Questions Hub

Why Does France Have a President and Prime Minister

Why Does France Have a President and Prime Minister

France’s unique political system, often referred to as a semi-presidential system, features both a president and a prime minister, sharing executive power. This might seem confusing to those accustomed to systems with a single head of government, but France’s dual leadership structure has historical and practical roots.

Why Does France Have a President and Prime Minister

A Legacy of Revolution and Republic:

France’s current political landscape is shaped by its revolutionary past. The French Revolution of 1789 toppled the monarchy and established the First Republic, with a single executive figure known as the “Consul.” However, memories of the abuses of absolute power lingered, leading to the creation of a more balanced system under the Fifth Republic in 1958.

The Roles of the Two Leaders:


  • Elected directly by the people every five years, the president serves as the head of state, symbolizing national unity.
  • Holds significant power in foreign policy and defense, commanding the armed forces and appointing ambassadors.
  • Can dissolve parliament and call for new elections.
  • As of January 10th, 2024, Emmanuel Macron is the sitting President of France.


Prime Minister:

  • Appointed by the president but must be approved by the National Assembly, reflecting the majority party or coalition.
  • Leads the Council of Ministers and oversees the government’s domestic policy and administration.
  • Responsible for implementing laws and managing the day-to-day affairs of the state.
  • As of January 10th, 2024, Gabriel Attal is the sitting Prime Minister of France.

Ideally, the president and prime minister work in tandem, with the president setting the broad direction and the prime minister handling the details. However, the system allows for periods of “cohabitation” when the president and the majority party in parliament are from different political camps.

Cohabitation Scenarios:

President dominates: If the president’s party also controls parliament, they have a strong mandate and can largely dictate the government’s agenda.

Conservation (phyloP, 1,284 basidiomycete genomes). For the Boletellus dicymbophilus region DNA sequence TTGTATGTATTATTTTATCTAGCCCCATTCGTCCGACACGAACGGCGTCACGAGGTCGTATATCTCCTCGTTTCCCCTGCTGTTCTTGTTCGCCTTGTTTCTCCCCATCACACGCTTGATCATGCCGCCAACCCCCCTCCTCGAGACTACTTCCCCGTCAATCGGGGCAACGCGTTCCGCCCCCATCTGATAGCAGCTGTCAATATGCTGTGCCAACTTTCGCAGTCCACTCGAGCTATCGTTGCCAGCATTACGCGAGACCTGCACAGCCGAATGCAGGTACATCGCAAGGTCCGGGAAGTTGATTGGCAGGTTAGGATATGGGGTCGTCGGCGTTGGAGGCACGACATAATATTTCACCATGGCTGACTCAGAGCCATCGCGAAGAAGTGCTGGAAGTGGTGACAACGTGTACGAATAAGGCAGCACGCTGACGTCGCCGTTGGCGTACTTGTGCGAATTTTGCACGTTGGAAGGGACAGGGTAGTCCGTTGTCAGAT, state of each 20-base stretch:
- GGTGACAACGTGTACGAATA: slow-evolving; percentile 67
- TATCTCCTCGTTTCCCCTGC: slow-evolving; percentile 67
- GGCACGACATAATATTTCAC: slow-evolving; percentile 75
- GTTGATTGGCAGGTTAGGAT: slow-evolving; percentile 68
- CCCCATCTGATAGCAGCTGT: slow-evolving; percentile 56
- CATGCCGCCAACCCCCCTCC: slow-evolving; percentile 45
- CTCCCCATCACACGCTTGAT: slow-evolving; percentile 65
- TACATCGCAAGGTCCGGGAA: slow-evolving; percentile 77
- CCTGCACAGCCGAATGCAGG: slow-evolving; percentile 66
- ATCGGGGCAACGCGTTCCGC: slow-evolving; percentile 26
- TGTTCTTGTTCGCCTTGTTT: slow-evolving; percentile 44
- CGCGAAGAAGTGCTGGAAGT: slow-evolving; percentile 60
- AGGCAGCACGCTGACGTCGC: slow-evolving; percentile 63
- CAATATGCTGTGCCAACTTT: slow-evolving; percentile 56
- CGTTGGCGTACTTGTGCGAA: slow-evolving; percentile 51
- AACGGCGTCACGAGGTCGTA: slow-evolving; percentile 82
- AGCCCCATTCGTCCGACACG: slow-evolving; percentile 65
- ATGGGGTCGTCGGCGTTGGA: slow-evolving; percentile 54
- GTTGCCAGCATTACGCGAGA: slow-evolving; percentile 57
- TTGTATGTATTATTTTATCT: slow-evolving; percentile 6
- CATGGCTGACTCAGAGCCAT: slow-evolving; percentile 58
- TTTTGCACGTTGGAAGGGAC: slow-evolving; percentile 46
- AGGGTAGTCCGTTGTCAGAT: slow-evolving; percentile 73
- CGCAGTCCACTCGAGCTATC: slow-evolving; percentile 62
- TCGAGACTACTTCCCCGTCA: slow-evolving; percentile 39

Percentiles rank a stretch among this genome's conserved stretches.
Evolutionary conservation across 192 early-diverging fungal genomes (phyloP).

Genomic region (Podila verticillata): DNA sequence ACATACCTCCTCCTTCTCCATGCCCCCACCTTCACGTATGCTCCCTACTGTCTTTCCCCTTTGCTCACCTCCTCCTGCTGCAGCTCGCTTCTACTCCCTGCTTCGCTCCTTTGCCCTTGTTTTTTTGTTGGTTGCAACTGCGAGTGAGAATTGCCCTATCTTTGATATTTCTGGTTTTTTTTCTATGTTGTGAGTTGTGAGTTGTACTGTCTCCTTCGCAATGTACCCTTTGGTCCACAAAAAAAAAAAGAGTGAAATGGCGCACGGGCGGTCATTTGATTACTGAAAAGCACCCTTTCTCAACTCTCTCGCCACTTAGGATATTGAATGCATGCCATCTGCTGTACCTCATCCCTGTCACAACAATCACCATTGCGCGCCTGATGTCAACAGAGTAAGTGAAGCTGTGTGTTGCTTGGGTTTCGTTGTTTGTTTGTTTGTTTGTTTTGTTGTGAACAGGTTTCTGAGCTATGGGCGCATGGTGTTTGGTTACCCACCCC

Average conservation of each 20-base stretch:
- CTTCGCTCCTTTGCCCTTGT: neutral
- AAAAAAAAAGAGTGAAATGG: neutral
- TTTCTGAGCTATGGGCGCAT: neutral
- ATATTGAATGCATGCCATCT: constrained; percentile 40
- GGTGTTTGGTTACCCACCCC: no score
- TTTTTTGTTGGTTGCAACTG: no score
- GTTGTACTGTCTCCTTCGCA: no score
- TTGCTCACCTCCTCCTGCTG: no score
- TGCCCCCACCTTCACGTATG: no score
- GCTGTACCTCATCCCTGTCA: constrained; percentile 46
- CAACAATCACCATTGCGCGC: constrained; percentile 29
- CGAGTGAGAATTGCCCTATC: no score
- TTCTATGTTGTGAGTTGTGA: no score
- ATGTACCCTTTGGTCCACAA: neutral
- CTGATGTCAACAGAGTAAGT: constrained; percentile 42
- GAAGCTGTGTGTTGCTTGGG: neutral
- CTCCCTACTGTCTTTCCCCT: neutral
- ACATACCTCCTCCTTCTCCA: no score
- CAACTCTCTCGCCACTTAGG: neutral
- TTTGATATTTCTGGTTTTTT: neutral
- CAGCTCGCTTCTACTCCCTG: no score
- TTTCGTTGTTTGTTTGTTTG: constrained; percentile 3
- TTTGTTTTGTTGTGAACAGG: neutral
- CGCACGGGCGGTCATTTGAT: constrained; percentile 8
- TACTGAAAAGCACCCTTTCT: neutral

Prime Minister takes the lead: When the president and parliament belong to different parties, the prime minister becomes the dominant figure in domestic policy, while the president focuses on foreign affairs.
Benefits and Challenges:

The French system offers several advantages:

Strong and stable leadership: The directly elected president provides a clear figurehead and can act decisively in times of crisis.
Accountability to the people: Both the president and the prime minister are accountable to the electorate, ensuring democratic checks and balances.
Flexibility: The cohabitation mechanism allows for adjustments based on the political landscape, potentially leading to more nuanced policies.

However, the system also presents challenges:

  • Potential for gridlock: During cohabitation, disagreements between the president and prime minister can lead to paralysis and hinder decision-making.
  • Overly powerful presidency: Some argue that the president’s extensive powers, particularly in foreign policy, can undermine the role of the prime minister and parliament.
  • Complex to understand: The dual leadership structure can be confusing for outsiders and may appear less efficient than simpler systems.

France’s unique political system reflects its historical experiences and aspirations for a balanced and accountable government. While the dual leadership of president and prime minister can present challenges, it also offers potential for flexibility and effective governance.